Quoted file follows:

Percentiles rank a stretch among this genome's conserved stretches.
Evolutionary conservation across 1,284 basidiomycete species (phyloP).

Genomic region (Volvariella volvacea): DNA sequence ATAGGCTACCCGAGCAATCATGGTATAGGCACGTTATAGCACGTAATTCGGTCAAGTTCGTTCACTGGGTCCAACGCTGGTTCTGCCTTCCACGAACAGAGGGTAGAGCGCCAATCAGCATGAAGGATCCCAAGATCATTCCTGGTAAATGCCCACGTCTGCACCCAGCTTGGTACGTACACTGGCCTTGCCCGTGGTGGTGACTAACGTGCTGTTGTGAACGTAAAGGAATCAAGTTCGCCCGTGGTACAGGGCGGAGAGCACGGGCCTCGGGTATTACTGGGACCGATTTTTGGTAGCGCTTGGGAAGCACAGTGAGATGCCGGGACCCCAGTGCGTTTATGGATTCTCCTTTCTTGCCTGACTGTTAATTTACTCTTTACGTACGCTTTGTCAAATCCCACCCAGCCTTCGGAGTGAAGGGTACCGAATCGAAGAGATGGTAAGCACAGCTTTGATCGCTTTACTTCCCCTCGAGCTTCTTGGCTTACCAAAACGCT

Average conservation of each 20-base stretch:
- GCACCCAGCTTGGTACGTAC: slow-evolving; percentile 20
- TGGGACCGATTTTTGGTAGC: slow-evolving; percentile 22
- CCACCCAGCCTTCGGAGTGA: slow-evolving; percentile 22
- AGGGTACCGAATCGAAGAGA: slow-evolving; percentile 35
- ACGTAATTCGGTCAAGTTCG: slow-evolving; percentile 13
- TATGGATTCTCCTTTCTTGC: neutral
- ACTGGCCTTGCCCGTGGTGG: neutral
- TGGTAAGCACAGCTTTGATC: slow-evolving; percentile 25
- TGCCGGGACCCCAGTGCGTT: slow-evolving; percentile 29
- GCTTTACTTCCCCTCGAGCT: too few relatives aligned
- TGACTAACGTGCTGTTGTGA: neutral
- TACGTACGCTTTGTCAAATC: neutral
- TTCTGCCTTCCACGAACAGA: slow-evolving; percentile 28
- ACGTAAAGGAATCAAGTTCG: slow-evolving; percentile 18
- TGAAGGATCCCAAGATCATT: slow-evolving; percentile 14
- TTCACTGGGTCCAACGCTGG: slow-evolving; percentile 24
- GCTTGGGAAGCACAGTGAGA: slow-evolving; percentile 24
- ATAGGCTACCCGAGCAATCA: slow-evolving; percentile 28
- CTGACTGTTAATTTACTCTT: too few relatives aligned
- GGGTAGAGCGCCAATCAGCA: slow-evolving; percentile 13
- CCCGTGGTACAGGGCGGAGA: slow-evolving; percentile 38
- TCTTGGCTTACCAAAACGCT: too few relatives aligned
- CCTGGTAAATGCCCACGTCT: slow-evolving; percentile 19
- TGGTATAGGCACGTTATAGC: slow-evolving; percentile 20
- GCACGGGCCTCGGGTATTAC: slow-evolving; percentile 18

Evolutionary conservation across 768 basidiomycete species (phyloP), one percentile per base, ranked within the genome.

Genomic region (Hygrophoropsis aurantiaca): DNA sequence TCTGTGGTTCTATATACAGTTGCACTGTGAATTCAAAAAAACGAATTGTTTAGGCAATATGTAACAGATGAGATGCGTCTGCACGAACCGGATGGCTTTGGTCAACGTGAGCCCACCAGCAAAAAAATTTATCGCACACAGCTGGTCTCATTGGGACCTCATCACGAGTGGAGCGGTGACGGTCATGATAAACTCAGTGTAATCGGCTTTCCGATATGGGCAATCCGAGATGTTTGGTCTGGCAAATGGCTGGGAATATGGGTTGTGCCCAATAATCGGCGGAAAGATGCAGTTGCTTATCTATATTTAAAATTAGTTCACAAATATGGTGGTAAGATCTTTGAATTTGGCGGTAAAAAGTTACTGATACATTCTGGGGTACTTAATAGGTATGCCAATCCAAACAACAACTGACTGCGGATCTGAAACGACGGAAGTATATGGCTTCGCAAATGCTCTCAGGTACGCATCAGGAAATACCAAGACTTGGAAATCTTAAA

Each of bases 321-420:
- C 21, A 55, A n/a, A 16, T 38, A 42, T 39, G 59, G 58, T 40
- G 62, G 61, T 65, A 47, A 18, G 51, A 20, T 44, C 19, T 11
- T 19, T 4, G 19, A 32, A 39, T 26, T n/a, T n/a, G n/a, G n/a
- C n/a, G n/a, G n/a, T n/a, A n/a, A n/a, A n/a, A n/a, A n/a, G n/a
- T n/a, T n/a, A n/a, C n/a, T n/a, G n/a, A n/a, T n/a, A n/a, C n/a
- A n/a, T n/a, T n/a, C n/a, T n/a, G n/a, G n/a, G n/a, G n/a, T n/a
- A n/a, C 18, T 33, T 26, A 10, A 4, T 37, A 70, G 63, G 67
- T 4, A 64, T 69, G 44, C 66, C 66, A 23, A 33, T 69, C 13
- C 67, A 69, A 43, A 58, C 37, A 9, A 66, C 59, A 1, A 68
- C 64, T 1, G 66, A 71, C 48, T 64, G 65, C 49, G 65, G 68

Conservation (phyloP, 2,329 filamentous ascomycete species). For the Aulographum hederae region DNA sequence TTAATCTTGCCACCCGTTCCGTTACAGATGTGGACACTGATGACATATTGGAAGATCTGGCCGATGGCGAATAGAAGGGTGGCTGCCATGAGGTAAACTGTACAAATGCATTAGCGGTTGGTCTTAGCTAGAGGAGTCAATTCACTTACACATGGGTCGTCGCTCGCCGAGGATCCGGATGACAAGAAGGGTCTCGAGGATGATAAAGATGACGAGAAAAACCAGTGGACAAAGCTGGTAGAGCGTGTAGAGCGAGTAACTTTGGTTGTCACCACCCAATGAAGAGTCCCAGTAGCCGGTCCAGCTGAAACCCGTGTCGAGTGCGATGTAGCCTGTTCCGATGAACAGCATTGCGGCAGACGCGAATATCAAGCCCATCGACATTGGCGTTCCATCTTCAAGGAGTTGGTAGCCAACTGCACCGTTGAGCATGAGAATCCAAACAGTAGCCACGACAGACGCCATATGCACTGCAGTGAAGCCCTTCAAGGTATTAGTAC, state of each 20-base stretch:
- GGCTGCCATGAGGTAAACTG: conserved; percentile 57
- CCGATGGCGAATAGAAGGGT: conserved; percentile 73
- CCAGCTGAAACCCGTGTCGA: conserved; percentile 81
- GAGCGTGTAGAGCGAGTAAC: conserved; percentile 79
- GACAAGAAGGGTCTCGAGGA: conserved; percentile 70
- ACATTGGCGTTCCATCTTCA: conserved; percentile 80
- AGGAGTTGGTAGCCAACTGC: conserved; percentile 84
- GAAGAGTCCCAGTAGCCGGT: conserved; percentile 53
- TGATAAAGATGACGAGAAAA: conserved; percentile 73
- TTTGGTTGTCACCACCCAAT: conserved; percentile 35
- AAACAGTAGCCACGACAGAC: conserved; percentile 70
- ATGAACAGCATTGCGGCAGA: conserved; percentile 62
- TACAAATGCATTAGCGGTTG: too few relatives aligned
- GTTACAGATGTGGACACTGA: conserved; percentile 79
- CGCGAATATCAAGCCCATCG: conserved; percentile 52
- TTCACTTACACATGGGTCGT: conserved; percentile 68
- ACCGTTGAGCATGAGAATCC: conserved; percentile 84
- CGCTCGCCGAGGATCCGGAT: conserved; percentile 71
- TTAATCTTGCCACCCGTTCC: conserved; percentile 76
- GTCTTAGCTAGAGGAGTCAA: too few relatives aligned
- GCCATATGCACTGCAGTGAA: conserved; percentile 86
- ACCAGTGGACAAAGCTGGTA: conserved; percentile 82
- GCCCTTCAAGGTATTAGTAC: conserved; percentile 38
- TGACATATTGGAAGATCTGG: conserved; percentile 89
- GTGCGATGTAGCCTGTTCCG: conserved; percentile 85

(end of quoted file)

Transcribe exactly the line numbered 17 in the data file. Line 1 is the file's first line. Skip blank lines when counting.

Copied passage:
- TTCTGCCTTCCACGAACAGA: slow-evolving; percentile 28